unconscious, or the unknowable, and many others whose life has been short. Still, careful investigation into the leading traits of past centuries often reveals the existence of at least one thinker, sometimes of several thinkers, whose ideas and accomplishments have given character and prominence to his century. Thus we have the century of Augustine, that of Scotus Erigena, that of Anselm, that of Thomas Aquinas, that of Lord Bacon, that of Rousseau and Voltaire, who in a time of comparative quiet really prepared the way for the strife and destruction of the revolution. Perhaps there are men now living, even if we do not recognize them, whose thought and deeds will in the distant future characterize our times.
It has been well said that thought runs from the exact mathematical form to the vaguest religious form, from demonstration to feeling, from knowledge to faith. By this it is not meant that faith does not lay hold of realities, but that its objects are not the objects which awaken and retain the interest of the man of science, or of the lover of exact thought. Philosophy occupies herself with the region which lies between that of science and that of faith. We have therefore three kinds of thought, scientific, philosophical, religious, or as Kant might express it, transcendental. These may be united in a mind sufficiently capacious, as they surely are in the divine mind, but of this union this is not the place to speak.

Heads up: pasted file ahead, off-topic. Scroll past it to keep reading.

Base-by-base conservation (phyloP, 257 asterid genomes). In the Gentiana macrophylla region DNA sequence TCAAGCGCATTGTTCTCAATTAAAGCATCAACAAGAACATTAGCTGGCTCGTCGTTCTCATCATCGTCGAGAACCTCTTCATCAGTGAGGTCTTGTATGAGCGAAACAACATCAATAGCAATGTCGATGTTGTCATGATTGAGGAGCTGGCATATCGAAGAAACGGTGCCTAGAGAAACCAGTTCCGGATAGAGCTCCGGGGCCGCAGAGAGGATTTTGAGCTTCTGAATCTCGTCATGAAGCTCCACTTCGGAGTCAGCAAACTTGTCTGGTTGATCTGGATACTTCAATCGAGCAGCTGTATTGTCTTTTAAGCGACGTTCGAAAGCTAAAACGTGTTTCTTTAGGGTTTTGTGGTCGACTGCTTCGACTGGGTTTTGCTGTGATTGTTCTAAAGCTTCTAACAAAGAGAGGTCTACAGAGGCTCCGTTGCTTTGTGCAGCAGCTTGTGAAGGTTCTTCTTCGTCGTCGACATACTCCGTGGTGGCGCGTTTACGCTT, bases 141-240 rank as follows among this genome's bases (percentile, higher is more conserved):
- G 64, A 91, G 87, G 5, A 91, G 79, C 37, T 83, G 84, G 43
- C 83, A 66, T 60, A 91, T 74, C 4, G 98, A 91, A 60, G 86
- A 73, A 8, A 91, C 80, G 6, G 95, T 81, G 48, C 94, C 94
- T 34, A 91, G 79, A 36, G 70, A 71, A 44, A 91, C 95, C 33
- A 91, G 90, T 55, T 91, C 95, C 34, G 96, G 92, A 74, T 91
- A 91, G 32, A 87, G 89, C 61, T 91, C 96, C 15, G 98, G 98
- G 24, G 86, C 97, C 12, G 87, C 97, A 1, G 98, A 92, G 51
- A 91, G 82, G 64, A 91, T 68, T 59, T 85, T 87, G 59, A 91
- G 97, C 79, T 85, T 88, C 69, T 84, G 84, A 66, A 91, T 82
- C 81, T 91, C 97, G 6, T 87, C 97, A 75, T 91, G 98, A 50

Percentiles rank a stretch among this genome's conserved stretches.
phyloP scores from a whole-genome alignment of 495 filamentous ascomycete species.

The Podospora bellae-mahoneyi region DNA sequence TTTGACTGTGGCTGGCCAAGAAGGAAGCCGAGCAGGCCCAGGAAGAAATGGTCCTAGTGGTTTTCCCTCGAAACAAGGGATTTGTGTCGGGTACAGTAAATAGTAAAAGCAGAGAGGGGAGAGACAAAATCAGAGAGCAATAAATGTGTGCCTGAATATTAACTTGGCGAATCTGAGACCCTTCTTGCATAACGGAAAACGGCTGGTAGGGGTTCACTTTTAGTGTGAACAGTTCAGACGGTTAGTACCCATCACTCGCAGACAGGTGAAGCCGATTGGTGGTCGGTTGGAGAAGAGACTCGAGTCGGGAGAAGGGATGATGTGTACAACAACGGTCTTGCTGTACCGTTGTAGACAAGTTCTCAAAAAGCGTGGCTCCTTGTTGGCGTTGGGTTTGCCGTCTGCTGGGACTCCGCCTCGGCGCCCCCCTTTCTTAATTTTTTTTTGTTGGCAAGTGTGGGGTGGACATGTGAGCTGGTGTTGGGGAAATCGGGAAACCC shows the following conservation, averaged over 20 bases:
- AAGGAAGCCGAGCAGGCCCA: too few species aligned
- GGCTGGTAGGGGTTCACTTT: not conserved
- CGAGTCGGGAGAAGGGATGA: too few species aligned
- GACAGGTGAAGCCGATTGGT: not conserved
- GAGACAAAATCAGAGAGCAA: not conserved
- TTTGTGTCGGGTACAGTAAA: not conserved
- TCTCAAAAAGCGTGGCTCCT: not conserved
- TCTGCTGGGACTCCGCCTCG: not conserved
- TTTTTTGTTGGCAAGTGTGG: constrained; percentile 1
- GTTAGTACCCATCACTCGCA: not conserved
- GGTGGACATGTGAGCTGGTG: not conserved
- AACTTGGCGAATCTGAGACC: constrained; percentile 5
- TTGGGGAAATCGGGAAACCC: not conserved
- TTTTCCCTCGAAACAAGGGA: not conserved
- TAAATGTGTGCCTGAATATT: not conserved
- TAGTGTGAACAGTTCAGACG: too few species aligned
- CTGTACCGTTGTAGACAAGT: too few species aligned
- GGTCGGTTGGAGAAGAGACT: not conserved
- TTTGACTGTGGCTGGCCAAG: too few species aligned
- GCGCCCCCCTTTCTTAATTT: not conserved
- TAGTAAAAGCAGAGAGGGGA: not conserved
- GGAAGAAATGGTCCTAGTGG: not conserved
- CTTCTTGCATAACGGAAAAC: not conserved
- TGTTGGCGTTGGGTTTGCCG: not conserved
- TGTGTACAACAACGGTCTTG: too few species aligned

In Germany from 1800 to 1830, perhaps a little later, the chief interest was in philosophy, as well it might be when such men were living as Fichte, Schelling, Hegel and their illustrious pupils. In France it was in science, of which the results were set forth in books or reports whose literary form was well nigh perfect, when men like Arago, Cuvier and their associates in the Paris Academy of Sciences were in their prime. In England it was the influence of individual thinkers, appearing here and there, often unexpectedly. For a time the writings of Wordsworth, Coleridge, Southey, Shelley and later of Browning and Tennyson affected thought, as in Germany the writings of Schiller, Lessing and Goethe had done. In a certain sense, as Merz remarks, the century began and ended in a ferment of opinion. In England and Scotland Wordsworth, Coleridge and Burns are followed by Byron. In Germany Kant is followed by degenerate materialistic systems of philosophy which he would have abhorred, as well as by some that were idealistic which yet would not have won his approval. It will be observed that the destructive schools of philosophy introduce nothing that is entirely new to the thinking world. Yet the cultivated mind is seriously at work, so that as the century progresses new ideas are formulated and are proving themselves constructive in character. This the words employed indicate, e. g., energy, its conservation or dissipation. The words, individualism, personality recall Lotze with